In short, what would have probably been a straight-to-DVD stinker without Lane attached makes it to the big screen. Best to wait until it returns to its natural habitat — the video store — before giving this one a try.


From the ArkTimes store


Subscribe to this thread:

Add a comment

More by David Koon

  • For lovers

    We put our usual cynicism and grousing on hold as we genuflect in the direction of Aphrodite, with highly questionable sex and relationship advice from our staff, much sounder advice from an honest-to-God sex therapist and entertainment editor Stephanie Smittle's survey of two of the state's finer rubber schlong and porno emporiums.
    • Feb 8, 2018
  • Desperation and doubt on display as Ark. State Medical Board considers rules to help curb over-prescription of opioids.

    At a meeting of the Arkansas State Medical Board this morning, board members heard from doctors, patients and state leaders on proposed rules changes for physicians, designed to help curb the state's opioid epidemic.
    • Feb 1, 2018
  • Rutledge: AG's office will investigate drug makers over opioid addiction in Arkansas

    Citing what she called "staggering statistics," including Arkansas's #2 ranking for overall opioid prescriptions, and top ranking in the number of teens abusing prescription painkillers, Attorney General Leslie Rutledge announce today that her office will investigate the corporate manufacturers of opioid drugs, bringing on extra help from private firms, with an eye toward potential litigation or prosecutions.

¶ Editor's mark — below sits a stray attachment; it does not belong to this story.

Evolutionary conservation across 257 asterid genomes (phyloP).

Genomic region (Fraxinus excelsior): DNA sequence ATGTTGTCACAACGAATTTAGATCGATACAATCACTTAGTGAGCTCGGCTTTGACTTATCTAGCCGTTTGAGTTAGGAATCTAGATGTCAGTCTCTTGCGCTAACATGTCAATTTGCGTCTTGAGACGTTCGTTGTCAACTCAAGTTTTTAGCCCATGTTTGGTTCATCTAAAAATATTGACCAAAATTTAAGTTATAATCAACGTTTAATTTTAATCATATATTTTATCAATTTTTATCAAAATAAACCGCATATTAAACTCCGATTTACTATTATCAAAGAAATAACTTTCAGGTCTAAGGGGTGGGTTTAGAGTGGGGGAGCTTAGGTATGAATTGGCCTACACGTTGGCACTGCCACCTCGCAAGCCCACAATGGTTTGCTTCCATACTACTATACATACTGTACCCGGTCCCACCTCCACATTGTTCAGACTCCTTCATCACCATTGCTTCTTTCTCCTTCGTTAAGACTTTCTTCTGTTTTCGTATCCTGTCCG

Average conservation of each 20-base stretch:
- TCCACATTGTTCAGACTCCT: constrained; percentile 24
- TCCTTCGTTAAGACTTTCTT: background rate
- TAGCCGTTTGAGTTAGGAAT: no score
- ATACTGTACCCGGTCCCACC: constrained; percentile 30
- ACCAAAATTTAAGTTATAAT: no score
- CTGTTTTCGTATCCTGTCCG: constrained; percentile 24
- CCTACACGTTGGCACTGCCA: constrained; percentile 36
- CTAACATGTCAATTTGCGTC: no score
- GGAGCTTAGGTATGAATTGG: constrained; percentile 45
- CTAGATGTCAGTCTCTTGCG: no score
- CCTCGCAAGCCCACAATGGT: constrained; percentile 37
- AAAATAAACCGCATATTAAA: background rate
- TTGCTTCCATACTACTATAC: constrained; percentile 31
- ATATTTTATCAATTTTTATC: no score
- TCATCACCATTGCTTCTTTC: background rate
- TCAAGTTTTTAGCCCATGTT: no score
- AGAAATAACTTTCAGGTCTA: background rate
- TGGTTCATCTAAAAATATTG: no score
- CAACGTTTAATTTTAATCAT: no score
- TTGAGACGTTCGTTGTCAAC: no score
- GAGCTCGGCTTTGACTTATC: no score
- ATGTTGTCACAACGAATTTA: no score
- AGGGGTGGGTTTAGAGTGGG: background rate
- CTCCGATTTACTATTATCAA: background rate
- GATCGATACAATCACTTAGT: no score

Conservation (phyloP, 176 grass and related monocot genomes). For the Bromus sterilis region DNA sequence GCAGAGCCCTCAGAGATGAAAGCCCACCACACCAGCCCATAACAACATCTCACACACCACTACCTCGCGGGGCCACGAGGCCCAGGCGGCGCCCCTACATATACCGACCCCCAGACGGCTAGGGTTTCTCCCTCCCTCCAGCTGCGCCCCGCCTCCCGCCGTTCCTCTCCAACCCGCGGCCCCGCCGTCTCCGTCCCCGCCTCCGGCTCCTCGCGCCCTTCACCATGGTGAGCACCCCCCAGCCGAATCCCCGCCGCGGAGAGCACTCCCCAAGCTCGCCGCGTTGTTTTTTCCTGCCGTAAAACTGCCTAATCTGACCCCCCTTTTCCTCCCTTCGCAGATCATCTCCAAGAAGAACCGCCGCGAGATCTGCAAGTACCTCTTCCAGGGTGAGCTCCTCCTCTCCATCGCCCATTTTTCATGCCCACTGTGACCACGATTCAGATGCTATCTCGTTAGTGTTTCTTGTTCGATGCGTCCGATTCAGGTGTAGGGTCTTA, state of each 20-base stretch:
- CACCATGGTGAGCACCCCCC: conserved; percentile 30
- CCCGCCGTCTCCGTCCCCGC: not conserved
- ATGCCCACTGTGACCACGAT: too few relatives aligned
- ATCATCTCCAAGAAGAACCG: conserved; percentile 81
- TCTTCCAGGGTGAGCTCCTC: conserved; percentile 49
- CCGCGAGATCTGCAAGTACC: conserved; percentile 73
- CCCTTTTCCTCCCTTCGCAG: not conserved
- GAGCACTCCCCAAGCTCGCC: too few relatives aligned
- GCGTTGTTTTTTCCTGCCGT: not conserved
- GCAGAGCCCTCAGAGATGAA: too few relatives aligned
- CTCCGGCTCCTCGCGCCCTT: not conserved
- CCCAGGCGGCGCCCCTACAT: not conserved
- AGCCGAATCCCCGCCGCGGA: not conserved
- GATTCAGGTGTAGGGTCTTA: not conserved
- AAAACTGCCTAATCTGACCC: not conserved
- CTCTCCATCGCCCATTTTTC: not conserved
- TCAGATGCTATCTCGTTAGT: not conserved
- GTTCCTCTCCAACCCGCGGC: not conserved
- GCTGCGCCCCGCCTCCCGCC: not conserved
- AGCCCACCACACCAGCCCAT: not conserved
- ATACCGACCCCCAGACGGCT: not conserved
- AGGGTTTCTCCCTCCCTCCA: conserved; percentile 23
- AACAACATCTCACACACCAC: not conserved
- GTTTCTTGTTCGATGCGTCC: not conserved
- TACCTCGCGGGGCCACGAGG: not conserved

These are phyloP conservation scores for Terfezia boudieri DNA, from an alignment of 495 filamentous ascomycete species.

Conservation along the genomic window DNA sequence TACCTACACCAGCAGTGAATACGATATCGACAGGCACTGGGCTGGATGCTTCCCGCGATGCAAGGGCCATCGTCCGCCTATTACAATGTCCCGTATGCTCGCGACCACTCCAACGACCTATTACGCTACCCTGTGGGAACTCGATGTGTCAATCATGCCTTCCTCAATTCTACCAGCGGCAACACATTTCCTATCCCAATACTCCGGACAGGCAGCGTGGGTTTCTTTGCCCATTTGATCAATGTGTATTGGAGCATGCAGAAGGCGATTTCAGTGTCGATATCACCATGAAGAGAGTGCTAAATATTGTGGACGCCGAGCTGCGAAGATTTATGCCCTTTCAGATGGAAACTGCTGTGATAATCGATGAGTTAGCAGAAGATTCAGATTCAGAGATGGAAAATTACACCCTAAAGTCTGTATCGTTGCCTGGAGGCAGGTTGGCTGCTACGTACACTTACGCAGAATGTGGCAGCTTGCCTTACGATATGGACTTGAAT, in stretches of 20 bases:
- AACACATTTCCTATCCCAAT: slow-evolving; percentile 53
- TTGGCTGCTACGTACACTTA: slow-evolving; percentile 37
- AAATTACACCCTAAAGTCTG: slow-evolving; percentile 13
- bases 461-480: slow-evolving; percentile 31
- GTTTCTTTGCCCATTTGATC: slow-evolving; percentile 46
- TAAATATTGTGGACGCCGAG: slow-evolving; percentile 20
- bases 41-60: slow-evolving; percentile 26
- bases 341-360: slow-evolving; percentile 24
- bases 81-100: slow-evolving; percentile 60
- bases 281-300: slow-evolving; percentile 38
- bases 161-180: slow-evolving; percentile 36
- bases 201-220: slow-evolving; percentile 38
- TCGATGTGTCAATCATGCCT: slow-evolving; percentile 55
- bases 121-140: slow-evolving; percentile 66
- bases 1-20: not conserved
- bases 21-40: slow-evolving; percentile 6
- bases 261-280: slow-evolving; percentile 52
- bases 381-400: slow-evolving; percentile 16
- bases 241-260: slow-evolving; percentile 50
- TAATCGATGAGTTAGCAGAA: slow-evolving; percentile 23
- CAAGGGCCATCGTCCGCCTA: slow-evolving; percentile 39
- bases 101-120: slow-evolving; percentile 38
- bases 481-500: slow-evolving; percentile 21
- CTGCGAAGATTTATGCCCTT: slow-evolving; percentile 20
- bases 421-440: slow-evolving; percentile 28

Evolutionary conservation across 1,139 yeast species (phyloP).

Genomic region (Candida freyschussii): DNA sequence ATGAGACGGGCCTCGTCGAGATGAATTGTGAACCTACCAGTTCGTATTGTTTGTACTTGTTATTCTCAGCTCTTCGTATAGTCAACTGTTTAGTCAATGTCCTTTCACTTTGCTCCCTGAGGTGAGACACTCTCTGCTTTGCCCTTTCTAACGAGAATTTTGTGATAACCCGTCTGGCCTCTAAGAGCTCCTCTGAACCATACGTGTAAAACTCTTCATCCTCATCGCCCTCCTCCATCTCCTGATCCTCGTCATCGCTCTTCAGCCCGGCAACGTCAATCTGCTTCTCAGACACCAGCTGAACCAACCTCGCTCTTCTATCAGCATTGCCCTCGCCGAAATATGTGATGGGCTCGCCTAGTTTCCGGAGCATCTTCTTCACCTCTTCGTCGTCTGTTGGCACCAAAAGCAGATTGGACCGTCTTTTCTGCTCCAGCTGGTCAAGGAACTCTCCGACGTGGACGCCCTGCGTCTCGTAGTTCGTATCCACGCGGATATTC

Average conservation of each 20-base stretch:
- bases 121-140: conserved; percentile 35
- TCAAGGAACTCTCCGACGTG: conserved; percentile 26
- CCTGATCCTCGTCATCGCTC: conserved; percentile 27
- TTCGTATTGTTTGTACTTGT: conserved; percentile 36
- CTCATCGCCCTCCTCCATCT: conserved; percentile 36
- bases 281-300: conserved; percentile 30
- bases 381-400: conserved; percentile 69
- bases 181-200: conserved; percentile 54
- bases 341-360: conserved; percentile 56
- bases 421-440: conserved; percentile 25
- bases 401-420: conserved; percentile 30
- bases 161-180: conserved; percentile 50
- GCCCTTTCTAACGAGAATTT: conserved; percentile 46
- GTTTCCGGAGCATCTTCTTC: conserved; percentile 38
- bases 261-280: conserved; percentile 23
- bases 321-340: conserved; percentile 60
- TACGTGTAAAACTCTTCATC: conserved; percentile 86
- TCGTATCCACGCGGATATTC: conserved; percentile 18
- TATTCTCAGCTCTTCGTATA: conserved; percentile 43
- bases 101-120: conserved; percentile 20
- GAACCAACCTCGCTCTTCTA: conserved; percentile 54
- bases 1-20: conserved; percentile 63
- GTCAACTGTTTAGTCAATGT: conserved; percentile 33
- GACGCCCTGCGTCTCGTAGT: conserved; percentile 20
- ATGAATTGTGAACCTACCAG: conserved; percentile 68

• Jan 24, 2018
  • More »

Most Shared

  • In the margins

    A rediscovered violin concerto brings an oft-forgotten composer into the limelight.
  • Donald Trump is historically unpopular — and not necessarily where you think

    My colleagues John Ray and Jesse Bacon and I estimate, in the first analysis of its kind for the 2018 election season, that the president's waning popularity isn't limited to coastal cities and states. The erosion of his electoral coalition has spread to The Natural State, extending far beyond the college towns and urban centers that voted for Hillary Clinton in 2016. From El Dorado to Sherwood, Fayetteville to Hot Springs, the president's approval rating is waning.
  • Arkansans join House vote to gut Americans with Disabilities Act

    Despite fierce protests from disabled people, the U.S. House voted today, mostly on party lines, to make it harder to sue businesses for violating the Americans with Disabilities Act. Of course Arkansas congressmen were on the wrong side.

Latest in Movie Reviews

Event Calendar

« »


  1 2 3
4 5 6 7 8 9 10
11 12 13 14 15 16 17
18 19 20 21 22 23 24
25 26 27 28  

© 2018 Arkansas Times | 201 East Markham, Suite 200, Little Rock, AR 72201
Powered by Foundation